Lift It And Shift It

So 2014 shuffles off the train at a non-descript station in the middle of nowhere, and what a strange companion it was.  Pretty quiet to begin with, content to read the third-hand Metro or stare out of the window; all seemed well.  But then, quite unexpectedly, it started being entertaining in a very showy way and I perhaps gave it too much attention, for it went too far and started trying to land jokes and punchlines without the skill or talent, so that by the end I was a bit sick of its company and the relaxed atmosphere of the carriage was now reduced to awkward silences and sheepish glances.  Give some years an inch and they’ll take a mile of piss.  Lesson learned.  But at least it wasn’t an abusive alcoholic, forever trying to prick me with a sewing needle it claimed was contaminated with Hepatitis, like previous years…. 2012 or 2013 for example.

If I could take a snapshot of 2014 I probably would – since this was the year of the photograph, and the words largely dried up.  I stuck my lens into places and came up with some half decent shots and a couple of real belters that I’m genuinely proud of.  The past year felt like a stabiliser in many ways, a chance to regroup my thoughts and get back into some kind of society.  I did a lot of travelling – small potato stuff admittedly, I never left the country – but had a lot of interesting adventures in strange cities, usually on a complete whim.  Revisiting my hometown was probably a mistake; it was too rushed and too many people I barely saw.  But Manchester let me cut free and dance like Ian Curtis again, London blinded me with the lights even as I tripped on the outstretched legs of those asleep in shop doorways, Newcastle seduced, Skipton flirted, Sheffield punched me playfully in the stomach and then raised me up from bent double.  Even St Albans gave me a faint nod as it nonchalantly smoked an exquisite cigarello leaning against a hair salon, insecurly playing with it’s hooked moustache.

It was a bad year for books – only two late entries in Alexei Sayle’s – Stalin Ate My Homework and Simon Schama’s – Scribble, Scribble, Scribble really grabbed me as new reads.  For the most part the older masters still held their own.  Musically it was a good year.  I discovered some bands that I should’ve never dismissed, delved further into the – please forgive me – Avant Garde Electronica, and Aphex Twin’s Syro was my album of the year.  I saw a lot of good movies this year too.  Under The Skin was bold, brave and incredibly creepy and I love it, but Calvary steals the crown for my top film of 2014 for the emotional impact.  I saw it in the cinema and cried, I pre-ordered it on DVD and have watched it multiple times now without dry eyes.  I even get emotional over the fucking soundtrack.  It’s a magnificent film.

Before it started getting ideas above its station, 2014 was a holding pattern.  I feel like 2015 needs to be more fiery.  I want my own place again; I feel like I am starting to stagnate as I was around 2007/8.  I’d like a new job and new surroundings too.  York perhaps?  I don’t know.  I just know that this corner of the country will always be temporary for me.  As much as the bucolic surroundings are peaceful, the moors march quietly behind and the sea gently laps an empty beach, it’s not enough.  I grew up in a mid-sized town with London as the exotic destination half an hour down the line, and then lived in two successive cities with varying degrees of culture and atmosphere.  But I do miss being a small cog in a larger machine.  Even when I was depressed, with a relationship falling apart around my ears and too broke to afford a Kinder Egg, there was a pleasure in walking into my old back garden in the city centre of St Albans and hearing the steady drum of music and the shrieks and laughs of a thousand nuns behaving like somes and vicars being vicarious.  It’s a strange energy that I’ve only felt in very few places – London being one of the principle ones – when human beings stop pretending to be individual and meld into one pleasure seeking organism, all attuned into one mentality like the cycles of our minds have begun to syncronise.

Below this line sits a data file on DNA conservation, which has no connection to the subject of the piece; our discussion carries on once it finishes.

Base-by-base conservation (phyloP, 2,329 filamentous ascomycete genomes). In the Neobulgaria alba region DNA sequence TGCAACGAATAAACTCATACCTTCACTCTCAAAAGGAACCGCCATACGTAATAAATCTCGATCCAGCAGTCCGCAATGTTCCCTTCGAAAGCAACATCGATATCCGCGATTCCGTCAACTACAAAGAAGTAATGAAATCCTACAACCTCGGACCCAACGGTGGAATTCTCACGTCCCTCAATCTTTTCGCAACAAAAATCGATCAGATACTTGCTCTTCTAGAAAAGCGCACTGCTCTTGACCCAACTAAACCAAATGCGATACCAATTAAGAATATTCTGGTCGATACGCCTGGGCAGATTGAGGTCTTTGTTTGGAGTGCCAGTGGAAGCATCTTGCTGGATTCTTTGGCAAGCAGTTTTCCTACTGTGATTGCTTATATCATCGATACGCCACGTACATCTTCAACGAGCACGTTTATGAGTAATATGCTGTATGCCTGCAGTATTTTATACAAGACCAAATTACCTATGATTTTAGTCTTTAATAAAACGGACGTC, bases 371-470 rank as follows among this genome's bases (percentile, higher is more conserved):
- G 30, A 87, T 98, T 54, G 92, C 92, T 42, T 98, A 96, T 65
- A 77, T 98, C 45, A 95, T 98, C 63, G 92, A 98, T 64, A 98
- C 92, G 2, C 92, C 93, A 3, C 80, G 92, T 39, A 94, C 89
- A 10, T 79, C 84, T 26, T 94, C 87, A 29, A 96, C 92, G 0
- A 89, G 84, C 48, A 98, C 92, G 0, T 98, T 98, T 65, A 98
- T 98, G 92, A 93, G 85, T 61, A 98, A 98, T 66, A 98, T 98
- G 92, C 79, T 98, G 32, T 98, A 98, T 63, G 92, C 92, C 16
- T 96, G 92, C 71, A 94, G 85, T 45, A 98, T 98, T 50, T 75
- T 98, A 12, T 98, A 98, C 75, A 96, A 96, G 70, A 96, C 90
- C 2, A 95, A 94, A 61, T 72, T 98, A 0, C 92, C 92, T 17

It’s an arbitrary break of course.  The transition from 2014 to 2015 means nothing outside of our human constructs, and our need to quantify everything.  The planets do not realign to provide a Cosmic Clean Slate.  Those of you with overdue library books, parking tickets and bodies under the patio aren’t going to see your hideous crimes wiped away.  Yet the end of 2014 did seem to be collapsing like the marathon runner with cramp at 25 miles.  Changes of circumstance have simply coincided with changes of numbers.  Whether it could’ve happened in November, or it happens now, or it happens in July doesn’t really matter.  But I don’t want to remain in the same situation by the halfway point of the year.

In being scared of failure you guarantee it.  Better to burn out than fade away.  Last year the boring foundations were set, grey and hard and invisible.  Now should be the fun bit.

One comment on “Lift It And Shift It

  1. Lily says:

    I’ve told everyone that the Alexei Sayle is an amazing book. Thank you for confirming it. Now do as I did and give it to everyone for their birthday. Except me. I have it already. I need another book.

    It’s astonishing that the childhood of a Liverpudlian jewish atheist communist boy in the 50s can resonate so strongly with the childhood of a middle class Tory Catholic girl from Surrey in the 80s. Maybe it resonates with you too on some level, Jimmi.

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